Donate to Links


Click on Links masthead to clear previous query from search box

GLW Radio on 3CR



Recent comments



Syndicate

Syndicate content

Communist Party of China

Martin Hart-Landsberg: Globalisation, capitalism and China

Workers at the Foxconn (the Taiwanese multinational corporation owned) factory located in China in which many Apple products are assembled.

[For more discussion on China's economic and political development, click HERE.]

By Martin Hart-Landsberg

January 24, 2012 -- Reports from the Economic Front, posted at Links International Journal of Socialist Renewal with the author's permission -- A January 22, 2012 New York Times story, "The iEconomy: How US Lost Out on iPhone Work", has been getting a lot of coverage. The article makes clear that Apple and other major multinational corporations have moved production to China not only to take advantage of low wages but also to exploit a labour environment that gives maximum flexibility.

The following quote gives a flavour for what attracts Apple to China:

A ‘workers’ government’ as a step toward socialism

Soviet poster dedicated to the fifth anniversary of the October Revolution and Fourth Congress of the Communist International.

By John Riddell

January 1, 2012 -- Links International Journal of Socialist Renewal, for more articles by John Riddell, go to http://johnriddell.wordpress.com -- The concept of a workers’ government is the awkward child of the early Communist International. The thought it expresses is central to Marxism: that workers must strive to take political power. But in the early Comintern, it was attached to a perspective that was contentious for Marxists then and is so now: that workers can form a government that functions initially within a still-existing capitalist state.

As French Marxist Daniel Bensaid commented, “The algebraic formula of a ‘workers’ government’ has given rise over time to the most varied and often contradictory interpretations.”[1]

Let us see what light can be shed on this question by the record of the Comintern’s 1922 World Congress, recently published in English.[2] This was the gathering that held the Comintern’s most extensive discussion of the workers’ government question and adopted its initial position.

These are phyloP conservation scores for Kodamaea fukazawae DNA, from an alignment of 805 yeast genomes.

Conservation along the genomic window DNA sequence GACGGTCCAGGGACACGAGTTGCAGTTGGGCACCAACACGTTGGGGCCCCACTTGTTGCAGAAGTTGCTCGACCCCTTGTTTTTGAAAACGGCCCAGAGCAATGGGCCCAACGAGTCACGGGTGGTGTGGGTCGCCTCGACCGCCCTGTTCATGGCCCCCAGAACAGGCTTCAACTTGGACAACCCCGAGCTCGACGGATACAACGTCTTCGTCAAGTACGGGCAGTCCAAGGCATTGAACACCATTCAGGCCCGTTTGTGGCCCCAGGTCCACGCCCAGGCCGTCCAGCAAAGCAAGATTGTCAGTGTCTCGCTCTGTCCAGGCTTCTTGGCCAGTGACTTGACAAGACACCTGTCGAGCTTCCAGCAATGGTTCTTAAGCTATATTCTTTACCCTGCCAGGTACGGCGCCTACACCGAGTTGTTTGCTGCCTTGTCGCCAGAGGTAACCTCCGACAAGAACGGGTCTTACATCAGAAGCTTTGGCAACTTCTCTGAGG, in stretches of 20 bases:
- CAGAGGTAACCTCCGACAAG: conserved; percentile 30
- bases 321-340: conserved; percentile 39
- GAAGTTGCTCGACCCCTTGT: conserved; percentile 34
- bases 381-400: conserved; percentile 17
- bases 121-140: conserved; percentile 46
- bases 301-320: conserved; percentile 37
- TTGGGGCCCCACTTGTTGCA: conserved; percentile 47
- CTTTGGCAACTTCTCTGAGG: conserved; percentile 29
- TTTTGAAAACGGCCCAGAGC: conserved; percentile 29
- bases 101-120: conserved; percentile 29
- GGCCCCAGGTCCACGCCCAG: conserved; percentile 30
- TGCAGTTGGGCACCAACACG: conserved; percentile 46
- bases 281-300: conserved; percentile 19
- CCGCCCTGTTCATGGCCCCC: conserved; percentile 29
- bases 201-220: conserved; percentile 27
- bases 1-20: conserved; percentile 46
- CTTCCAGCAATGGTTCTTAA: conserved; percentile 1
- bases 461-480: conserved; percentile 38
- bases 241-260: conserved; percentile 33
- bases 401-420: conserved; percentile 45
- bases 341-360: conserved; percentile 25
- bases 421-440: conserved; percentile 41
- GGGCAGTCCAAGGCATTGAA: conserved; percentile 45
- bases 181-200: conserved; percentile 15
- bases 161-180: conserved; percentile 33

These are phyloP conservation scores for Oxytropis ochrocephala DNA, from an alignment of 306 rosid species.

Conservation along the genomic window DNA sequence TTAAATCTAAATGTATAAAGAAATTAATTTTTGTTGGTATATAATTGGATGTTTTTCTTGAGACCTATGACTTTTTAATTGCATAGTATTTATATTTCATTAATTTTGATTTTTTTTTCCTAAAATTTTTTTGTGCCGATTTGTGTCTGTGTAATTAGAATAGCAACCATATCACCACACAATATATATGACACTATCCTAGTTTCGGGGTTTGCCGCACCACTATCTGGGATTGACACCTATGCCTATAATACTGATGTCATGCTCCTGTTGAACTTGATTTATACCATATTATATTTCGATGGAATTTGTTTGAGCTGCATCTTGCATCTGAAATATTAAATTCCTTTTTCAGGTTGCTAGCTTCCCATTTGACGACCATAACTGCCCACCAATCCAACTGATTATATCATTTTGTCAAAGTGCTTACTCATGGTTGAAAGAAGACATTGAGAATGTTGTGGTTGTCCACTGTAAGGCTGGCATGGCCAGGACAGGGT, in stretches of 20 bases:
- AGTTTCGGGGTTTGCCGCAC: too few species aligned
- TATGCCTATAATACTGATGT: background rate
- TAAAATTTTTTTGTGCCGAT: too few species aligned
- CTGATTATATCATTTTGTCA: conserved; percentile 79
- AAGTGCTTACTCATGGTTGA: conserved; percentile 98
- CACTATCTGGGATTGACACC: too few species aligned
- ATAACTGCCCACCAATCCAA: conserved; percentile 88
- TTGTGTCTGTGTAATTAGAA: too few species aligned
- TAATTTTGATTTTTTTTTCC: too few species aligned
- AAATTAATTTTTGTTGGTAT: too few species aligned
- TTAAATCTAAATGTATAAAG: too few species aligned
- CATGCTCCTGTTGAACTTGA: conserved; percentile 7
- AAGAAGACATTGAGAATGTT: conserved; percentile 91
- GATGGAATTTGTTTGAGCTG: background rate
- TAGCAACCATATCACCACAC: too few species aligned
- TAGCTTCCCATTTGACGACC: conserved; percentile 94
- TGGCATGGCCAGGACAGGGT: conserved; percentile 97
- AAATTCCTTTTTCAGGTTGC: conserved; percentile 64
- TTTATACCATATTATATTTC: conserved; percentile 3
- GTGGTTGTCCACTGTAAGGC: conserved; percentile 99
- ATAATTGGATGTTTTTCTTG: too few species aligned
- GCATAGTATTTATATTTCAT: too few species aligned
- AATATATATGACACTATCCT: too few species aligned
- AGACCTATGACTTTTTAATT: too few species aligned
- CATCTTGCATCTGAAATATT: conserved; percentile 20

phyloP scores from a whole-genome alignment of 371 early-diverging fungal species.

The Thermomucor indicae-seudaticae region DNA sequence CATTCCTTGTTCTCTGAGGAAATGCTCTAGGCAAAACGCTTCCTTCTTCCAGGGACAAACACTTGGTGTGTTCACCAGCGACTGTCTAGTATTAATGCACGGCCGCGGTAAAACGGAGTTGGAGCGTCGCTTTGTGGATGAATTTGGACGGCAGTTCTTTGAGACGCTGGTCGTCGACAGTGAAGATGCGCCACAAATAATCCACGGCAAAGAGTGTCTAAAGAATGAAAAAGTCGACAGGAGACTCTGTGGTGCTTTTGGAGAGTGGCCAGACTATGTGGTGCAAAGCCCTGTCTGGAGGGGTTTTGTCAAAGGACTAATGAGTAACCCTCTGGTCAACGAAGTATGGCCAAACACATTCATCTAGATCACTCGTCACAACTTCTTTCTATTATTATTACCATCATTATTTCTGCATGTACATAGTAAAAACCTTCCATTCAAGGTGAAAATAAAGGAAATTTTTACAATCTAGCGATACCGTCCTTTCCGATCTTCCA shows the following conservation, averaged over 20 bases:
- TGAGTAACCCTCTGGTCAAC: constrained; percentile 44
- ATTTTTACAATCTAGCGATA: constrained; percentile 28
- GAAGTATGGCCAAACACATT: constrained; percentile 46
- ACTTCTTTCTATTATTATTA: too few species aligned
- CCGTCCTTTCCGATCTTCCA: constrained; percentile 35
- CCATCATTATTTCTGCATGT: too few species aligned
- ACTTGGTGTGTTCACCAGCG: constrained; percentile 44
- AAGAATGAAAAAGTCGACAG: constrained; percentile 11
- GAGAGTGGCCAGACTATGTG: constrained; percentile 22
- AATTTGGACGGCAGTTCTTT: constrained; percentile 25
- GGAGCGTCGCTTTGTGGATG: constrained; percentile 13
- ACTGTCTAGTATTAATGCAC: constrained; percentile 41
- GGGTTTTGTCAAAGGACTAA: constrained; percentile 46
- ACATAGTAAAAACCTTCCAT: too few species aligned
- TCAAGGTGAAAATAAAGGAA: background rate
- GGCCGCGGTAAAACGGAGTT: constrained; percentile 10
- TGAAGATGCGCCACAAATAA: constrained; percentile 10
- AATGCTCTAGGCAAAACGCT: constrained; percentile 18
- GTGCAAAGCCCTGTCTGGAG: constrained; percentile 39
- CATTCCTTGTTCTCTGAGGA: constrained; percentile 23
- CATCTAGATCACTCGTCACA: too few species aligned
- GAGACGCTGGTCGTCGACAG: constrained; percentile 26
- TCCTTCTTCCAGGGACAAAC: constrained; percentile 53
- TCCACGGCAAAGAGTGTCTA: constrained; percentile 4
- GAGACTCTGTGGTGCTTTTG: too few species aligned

China: Workers' action and collective awakening -- the 2010 auto workers' strike wave

[For more discussion on China's economic and political development, click HERE.]

By Wang Kan*, translated by Ralf Ruckus

Sozial Geschichte Online #6 (2011), posted at Links International Journal of Socialist Renewal with permission -- On May 17, 2010, a strike erupted at the Honda parts plant in Nanhai, a city located in the Chinese centre of the manufacturing industry in Guangdong province. More than 1800 workers participated, and the strike disrupted all of Honda’s spare parts production facilities in China and led to the paralysing of Honda’s car production in China. On May 28, the strike wave spread to a Hyundai carfactory and on May 29 to US-American Chrysler’s joint venture Jeep factory, both in Beijing. On June 18, Toyota’s second car plant in Tianjin had to close, due to a strike.

In July, the Chinese media were universally asked to restrict their coverage of the strikes, but the strikes in the auto industry still did not stop. Prior to July 22, at least two of Honda’s joint venture factories saw strikes. The organisers and most important participants of these strikes were migrant workers (nongmingong, peasant workers). During the strike wave they showed very strong collective consciousness and capacity for collective action.

China: Misery in Santa's workshop -- inside China's toy factories

A 2004 film shows that little has changed.

[For more discussion on China's economic and political development, click HERE.]

December 23, 2011 -- A new report by Hong Kong-based Students and Scholars Against Corporate Misbehavior (SACOM) reveals the terrible working conditions endured by workers who produce many of the toys that will be enjoyed by children in the Western world this Christmas.

In Guangdong province, from where 70% of China’s toys are exported, migrant workers’ official basic salary is around 850-1320 yuan a month (US$134-208), the statutory local minimum wage. The minimum wage is barely enough for self-subsistence.

China: 'Down with corruption, reclaim our land' -- Call for support for Wukan; 打倒貪官 還我土地 — 香港行動 全球呼籲:支持陸豐烏坎村民的民主鬥爭

Residents attend a rally in Wukan, a fishing village with a population of 130,000 in the southern province of Guangdong. Photo: AFP/Getty Images.